He would become a huge supporter of groups working for change. He wrote the checks to AIDS Interfaith NY, to the Parents group PFLAG, to St. Pats for All.

On Skillman Avenue, at that first parade in March 2000, he showed up in his Franciscan. He said a prayer of thanks for the blessings of the day and the welcome for all especially the Irish LGBT group Lavender and Green Alliance. He then walked with the Emerald Isle Immigration Center contingent. He also spent time saying hello with Mary Somoza and her daughter Anastasia.

While proud of being Irish and a much-beloved Catholic priest, he was disheartened by anti-gay prejudice in the church and Irish community, which he called “high levels of madness.”

While researching Father Mychal’s story, people sent me copies of his letters and notes. He was a great letter writer. He would stay up till all hours of the night writing notes and cards – to say thank you, to send a word of comfort, of encouragement in sobriety, to celebrate a new job, the arrival of a new baby, the new home, newfound love.

People remember Mychal’s love, his big-heartedness, and his sense of humor if you got too serious. That was our Mychal Judge.

On this 9/11 20th anniversary, Father Mychal Judge, even in his death, sends a message. From the midst of hate, war, and violence, he points us to another possible path for us as human beings.

Like him and all who gave their lives that day, we too can choose the path of compassion and tenderness. Mychal challenges us to shun the path of violence and engage in the hard work of peacemaking, finding friendship and new ways to live well our brief lives together.

Complete Article HERE!

The New Chief Chaplain at Harvard? An Atheist.

The elevation of Greg Epstein, author of “Good Without God,” reflects a broader trend of young people who increasingly identify as spiritual but religiously nonaffiliated.

Greg Epstein has been Harvard’s humanist chaplain since 2005.

By Emma Goldberg

The Puritan colonists who settled in New England in the 1630s had a nagging concern about the churches they were building: How would they ensure that the clergymen would be literate? Their answer was Harvard University, a school that was established to educate the ministry and adopted the motto “Truth for Christ and the Church.” It was named after a pastor, John Harvard, and it would be more than 70 years before the school had a president who was not a clergyman.

Nearly four centuries later, Harvard’s organization of chaplains has elected as its next president an atheist named Greg Epstein, who takes on the job this week.

Mr. Epstein, 44, author of the book “Good Without God,” is a seemingly unusual choice for the role. He will coordinate the activities of more than 40 university chaplains, who lead the Christian, Jewish, Hindu, Buddhist and other religious communities on campus. Yet many Harvard students — some raised in families of faith, others never quite certain how to label their religious identities — attest to the influence that Mr. Epstein has had on their spiritual lives.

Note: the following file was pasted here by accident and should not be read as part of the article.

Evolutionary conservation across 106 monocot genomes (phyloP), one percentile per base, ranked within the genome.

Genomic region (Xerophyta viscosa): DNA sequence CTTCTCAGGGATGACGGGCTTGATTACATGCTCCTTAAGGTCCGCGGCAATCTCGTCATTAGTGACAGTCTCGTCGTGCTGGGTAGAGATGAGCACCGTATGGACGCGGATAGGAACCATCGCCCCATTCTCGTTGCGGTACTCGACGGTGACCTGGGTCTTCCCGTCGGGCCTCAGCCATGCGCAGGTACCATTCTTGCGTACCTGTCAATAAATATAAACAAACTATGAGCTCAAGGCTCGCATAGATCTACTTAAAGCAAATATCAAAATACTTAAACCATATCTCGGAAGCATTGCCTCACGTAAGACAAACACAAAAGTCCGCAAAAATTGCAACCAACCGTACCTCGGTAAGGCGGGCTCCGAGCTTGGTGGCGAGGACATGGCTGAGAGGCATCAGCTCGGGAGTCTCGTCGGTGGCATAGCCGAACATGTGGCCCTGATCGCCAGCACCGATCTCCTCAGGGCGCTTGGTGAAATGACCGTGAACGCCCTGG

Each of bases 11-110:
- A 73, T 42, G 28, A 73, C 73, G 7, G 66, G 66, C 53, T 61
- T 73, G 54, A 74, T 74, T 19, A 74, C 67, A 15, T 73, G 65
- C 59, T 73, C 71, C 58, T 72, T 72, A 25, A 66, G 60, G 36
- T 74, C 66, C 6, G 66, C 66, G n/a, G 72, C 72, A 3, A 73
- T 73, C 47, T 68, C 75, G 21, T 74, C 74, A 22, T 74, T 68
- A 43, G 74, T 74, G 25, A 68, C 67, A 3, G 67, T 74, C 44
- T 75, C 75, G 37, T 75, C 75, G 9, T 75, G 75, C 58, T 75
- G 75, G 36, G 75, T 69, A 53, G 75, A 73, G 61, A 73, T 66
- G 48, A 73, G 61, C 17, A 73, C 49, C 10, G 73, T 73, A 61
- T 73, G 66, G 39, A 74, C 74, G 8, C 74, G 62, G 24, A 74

“There is a rising group of people who no longer identify with any religious tradition but still experience a real need for conversation and support around what it means to be a good human and live an ethical life,” said Mr. Epstein, who was raised in a Jewish household and has been Harvard’s humanist chaplain since 2005, teaching students about the progressive movement that centers people’s relationships with one another instead of with God.

To Mr. Epstein’s fellow campus chaplains, at least, the notion of being led by an atheist is not as counterintuitive as it might sound; his election was unanimous.

“Maybe in a more conservative university climate there might be a question like ‘What the heck are they doing at Harvard, having a humanist be the president of the chaplains?’” said Margit Hammerstrom, the Christian Science chaplain at Harvard. “But in this environment it works. Greg is known for wanting to keep lines of communication open between different faiths.”

The dozens of students whom Mr. Epstein mentors have found a source of meaning in the school’s organization of humanists, atheists and agnostics, reflecting a broader trend of young people across the United States who increasingly identify as spiritual but religiously nonaffiliated. That trend might be especially salient at Harvard; a Harvard Crimson survey of the class of 2019 found that those students were two times more likely to identify as atheist or agnostic than 18-year-olds in the general population.

“Greg’s leadership isn’t about theology,” said Charlotte Nickerson, 20, an electrical engineering student. “It’s about cooperation between people of different faiths and bringing together people who wouldn’t normally consider themselves religious.”

The Harvard chaplains play an outsize role on campus, touching hundreds of students’ lives whether through Mass offered by the Catholic Student Center or Shabbat dinners at Harvard Hillel. Its leader reports directly to the office of the university president.

To Mr. Epstein, becoming the organization’s head, especially as it gains more recognition from the university, comes as affirmation of a yearslong effort, started by his predecessor, to teach a campus with traditional religious roots about humanism.

“We don’t look to a god for answers,” Mr. Epstein said. “We are each other’s answers.”